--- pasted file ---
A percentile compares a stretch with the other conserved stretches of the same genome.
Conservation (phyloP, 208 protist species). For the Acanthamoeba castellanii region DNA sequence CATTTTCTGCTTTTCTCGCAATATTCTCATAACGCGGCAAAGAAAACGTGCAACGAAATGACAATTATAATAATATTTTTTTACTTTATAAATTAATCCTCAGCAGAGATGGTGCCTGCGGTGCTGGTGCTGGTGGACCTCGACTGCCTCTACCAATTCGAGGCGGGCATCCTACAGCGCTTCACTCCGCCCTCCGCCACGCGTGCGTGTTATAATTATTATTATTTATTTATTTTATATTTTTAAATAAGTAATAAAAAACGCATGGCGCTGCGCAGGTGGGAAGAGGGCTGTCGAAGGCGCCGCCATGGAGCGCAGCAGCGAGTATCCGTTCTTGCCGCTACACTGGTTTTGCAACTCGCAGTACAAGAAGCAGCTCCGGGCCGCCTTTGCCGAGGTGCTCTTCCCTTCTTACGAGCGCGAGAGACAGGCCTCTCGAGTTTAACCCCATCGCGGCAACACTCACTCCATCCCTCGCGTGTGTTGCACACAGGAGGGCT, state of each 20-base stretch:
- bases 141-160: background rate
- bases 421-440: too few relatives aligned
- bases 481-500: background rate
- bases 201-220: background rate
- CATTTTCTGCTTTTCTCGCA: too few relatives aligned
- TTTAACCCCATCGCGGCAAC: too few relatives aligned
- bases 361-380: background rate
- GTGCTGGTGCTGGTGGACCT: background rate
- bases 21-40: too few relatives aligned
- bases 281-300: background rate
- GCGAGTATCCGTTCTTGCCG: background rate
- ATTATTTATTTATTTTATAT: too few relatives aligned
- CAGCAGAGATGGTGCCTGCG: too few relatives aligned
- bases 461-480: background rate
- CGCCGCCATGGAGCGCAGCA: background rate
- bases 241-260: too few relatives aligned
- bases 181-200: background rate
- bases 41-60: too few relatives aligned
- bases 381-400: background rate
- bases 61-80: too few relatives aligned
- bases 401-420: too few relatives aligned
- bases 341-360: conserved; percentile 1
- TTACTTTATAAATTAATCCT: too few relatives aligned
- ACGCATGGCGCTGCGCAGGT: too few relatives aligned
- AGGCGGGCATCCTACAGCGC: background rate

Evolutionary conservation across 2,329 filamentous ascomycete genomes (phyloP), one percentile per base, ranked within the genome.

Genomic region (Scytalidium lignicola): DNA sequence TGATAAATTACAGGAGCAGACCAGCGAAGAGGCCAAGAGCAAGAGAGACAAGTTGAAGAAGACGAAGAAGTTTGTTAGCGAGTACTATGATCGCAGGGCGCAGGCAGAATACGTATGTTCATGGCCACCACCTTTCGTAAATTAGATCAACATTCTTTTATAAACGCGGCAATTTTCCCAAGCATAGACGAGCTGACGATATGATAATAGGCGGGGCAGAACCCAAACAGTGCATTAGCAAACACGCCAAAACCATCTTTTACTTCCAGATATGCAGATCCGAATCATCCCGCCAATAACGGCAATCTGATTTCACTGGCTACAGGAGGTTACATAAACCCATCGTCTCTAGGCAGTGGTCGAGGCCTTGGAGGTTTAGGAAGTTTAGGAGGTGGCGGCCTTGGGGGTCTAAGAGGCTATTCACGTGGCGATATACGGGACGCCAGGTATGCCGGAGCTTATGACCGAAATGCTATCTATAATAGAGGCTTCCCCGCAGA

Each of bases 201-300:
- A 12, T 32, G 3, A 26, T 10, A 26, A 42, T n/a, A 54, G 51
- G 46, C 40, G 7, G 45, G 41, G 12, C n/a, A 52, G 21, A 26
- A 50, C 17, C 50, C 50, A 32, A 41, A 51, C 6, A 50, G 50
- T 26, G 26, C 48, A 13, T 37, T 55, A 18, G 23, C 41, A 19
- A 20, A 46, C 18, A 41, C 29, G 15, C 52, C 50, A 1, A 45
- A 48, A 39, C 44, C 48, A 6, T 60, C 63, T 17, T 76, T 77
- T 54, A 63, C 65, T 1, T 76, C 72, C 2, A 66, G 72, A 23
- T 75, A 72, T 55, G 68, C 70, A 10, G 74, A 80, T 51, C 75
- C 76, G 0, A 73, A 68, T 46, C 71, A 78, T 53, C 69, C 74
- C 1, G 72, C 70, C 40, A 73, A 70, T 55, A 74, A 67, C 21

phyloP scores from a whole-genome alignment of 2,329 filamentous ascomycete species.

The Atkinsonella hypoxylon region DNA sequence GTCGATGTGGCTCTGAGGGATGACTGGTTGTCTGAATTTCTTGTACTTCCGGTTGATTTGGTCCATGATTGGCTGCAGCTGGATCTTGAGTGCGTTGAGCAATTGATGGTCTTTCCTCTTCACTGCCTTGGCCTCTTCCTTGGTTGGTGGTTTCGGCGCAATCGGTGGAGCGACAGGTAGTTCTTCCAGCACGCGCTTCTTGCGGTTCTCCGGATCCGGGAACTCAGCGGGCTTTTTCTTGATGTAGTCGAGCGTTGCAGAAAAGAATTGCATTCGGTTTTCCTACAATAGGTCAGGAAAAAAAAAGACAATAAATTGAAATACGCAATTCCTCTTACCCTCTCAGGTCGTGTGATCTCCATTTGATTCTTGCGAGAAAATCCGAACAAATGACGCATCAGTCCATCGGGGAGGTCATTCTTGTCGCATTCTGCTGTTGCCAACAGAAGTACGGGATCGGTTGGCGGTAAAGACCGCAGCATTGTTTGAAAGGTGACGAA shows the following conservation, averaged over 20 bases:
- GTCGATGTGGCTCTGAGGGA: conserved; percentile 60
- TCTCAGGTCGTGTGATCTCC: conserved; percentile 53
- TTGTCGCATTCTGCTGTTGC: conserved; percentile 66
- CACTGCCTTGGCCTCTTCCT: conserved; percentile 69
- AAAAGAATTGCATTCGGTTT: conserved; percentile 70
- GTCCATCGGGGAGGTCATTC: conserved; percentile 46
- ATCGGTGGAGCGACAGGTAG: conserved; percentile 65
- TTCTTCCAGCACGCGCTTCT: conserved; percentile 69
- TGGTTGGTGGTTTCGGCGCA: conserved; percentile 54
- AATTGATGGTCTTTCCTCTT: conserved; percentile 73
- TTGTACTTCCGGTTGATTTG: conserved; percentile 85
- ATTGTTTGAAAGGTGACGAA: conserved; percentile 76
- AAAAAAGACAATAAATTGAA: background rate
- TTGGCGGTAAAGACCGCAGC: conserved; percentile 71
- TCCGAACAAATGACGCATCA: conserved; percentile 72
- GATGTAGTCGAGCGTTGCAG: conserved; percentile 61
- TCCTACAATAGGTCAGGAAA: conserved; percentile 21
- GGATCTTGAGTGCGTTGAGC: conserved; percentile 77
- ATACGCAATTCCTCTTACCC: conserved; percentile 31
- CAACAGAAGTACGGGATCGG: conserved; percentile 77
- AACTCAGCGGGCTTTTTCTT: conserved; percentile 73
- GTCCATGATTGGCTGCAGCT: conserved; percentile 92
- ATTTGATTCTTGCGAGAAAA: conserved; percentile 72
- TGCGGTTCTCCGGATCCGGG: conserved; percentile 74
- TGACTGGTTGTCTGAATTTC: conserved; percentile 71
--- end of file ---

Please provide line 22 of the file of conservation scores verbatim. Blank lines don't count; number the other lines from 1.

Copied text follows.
- bases 61-80: too few relatives aligned